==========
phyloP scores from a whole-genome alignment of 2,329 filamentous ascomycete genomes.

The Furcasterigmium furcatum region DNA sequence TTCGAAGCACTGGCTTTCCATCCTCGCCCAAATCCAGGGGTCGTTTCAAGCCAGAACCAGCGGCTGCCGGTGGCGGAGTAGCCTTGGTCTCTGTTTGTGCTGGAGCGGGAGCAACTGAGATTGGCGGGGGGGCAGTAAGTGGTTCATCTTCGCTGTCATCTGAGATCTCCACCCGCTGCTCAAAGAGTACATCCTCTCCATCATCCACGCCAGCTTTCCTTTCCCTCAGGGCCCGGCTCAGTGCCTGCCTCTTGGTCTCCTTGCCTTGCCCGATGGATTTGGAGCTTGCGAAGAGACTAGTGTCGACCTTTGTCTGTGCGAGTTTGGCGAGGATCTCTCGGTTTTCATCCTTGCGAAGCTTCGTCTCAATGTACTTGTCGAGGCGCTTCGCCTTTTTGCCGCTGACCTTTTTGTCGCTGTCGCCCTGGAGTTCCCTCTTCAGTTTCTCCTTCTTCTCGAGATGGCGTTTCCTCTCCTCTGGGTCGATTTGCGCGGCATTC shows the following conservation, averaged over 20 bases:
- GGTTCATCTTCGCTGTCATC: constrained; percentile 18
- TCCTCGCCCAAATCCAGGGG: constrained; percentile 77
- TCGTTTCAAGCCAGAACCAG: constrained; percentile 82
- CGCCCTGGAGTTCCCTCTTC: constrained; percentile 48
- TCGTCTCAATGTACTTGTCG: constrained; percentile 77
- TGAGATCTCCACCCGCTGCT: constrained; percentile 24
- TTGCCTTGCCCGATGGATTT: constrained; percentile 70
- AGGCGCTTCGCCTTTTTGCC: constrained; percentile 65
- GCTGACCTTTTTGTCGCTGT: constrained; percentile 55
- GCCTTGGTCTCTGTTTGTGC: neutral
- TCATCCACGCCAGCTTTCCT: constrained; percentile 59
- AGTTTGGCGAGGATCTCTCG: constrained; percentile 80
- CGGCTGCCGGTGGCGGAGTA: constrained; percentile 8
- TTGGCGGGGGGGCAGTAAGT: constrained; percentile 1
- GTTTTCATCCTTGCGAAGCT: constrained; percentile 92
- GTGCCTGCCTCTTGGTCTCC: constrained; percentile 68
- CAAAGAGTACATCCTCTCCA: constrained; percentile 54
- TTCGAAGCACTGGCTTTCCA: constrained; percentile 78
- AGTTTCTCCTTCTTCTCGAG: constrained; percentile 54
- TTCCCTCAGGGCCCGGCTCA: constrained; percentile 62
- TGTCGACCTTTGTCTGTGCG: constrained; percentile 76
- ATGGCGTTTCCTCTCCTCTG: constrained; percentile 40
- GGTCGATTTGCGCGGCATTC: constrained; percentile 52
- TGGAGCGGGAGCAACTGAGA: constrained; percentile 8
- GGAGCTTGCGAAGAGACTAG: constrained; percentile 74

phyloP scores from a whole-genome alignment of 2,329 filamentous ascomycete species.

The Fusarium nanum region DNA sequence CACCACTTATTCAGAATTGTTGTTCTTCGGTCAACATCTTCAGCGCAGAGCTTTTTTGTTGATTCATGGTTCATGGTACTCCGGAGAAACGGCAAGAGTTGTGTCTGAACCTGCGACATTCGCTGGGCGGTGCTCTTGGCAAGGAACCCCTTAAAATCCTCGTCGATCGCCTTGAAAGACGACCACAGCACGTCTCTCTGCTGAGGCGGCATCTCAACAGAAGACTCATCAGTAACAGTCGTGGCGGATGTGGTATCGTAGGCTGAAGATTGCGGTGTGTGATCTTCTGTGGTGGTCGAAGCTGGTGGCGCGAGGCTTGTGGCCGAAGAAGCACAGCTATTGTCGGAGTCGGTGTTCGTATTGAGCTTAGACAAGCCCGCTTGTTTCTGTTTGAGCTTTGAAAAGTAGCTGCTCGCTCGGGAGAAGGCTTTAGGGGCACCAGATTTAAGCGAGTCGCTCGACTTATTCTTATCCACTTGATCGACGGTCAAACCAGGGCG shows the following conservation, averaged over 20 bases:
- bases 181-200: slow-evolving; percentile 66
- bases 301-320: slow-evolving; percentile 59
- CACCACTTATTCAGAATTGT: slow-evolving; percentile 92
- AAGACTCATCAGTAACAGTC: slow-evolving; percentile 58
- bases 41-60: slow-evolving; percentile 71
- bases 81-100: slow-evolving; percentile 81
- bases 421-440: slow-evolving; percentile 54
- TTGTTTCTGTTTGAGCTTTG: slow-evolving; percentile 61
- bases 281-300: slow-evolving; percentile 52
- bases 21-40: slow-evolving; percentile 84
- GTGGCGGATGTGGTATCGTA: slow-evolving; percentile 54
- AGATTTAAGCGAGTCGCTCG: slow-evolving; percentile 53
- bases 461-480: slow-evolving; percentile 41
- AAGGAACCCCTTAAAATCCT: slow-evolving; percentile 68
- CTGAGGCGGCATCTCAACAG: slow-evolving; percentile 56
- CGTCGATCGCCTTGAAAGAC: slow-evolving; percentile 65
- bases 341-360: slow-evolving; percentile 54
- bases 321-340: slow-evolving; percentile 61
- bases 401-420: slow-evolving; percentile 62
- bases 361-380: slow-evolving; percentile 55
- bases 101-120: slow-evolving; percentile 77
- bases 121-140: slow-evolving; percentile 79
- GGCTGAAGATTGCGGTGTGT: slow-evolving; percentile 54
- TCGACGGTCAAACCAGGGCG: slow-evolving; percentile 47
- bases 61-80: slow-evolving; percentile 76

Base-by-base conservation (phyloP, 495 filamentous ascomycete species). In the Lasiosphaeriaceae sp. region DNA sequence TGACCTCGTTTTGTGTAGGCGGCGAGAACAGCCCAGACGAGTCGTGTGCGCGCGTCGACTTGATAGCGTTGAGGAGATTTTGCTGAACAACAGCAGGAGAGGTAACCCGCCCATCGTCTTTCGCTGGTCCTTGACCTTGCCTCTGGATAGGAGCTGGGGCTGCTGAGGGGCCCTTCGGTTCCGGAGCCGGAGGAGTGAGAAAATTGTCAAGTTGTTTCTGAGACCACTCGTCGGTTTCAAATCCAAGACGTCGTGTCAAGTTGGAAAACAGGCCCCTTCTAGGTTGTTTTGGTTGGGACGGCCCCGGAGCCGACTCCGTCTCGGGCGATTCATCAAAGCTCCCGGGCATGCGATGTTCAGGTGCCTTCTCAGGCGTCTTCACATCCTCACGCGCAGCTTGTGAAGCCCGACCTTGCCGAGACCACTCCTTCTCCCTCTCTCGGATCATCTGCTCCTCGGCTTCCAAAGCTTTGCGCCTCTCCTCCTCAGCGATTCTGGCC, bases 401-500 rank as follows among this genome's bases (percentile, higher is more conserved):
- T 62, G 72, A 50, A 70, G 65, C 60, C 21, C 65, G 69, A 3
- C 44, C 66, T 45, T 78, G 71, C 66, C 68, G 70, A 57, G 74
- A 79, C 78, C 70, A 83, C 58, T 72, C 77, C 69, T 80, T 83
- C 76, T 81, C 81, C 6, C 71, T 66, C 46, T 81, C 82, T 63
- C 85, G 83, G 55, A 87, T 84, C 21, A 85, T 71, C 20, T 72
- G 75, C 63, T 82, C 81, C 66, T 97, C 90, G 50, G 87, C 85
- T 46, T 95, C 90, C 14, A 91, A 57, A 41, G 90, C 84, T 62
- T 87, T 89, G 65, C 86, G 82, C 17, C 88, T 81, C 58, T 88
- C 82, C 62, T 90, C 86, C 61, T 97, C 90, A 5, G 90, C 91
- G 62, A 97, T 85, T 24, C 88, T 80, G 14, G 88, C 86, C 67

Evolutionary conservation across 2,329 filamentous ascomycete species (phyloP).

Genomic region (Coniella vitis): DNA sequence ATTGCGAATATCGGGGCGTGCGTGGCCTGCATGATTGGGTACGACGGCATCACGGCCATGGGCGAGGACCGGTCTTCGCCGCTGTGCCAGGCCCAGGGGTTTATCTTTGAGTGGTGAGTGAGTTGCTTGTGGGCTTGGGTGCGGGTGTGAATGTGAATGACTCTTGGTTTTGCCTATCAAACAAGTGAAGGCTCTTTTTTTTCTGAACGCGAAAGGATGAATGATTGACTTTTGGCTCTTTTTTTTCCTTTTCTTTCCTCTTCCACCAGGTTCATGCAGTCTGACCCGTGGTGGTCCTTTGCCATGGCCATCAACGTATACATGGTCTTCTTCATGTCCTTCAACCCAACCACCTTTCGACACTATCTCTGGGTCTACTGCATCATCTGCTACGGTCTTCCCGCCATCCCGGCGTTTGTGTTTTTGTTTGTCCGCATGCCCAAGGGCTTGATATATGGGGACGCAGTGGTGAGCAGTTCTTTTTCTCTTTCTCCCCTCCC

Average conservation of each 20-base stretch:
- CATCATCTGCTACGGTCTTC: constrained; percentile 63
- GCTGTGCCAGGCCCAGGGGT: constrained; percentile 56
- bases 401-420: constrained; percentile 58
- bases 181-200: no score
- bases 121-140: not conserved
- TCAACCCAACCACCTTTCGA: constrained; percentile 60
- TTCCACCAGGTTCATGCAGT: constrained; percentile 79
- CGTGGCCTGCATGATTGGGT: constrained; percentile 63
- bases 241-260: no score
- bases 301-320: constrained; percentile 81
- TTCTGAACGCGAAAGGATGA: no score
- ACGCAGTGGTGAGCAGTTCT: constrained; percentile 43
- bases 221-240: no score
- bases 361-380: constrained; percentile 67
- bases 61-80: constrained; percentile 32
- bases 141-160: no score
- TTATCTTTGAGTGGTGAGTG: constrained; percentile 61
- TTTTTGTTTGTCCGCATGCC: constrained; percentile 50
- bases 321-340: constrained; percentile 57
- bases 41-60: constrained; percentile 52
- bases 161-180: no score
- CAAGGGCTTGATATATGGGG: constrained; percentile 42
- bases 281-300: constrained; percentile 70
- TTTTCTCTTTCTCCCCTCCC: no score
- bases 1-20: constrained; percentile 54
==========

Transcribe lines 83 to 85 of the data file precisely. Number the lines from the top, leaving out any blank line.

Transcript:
- bases 61-80: constrained; percentile 32
- bases 141-160: no score
- TTATCTTTGAGTGGTGAGTG: constrained; percentile 61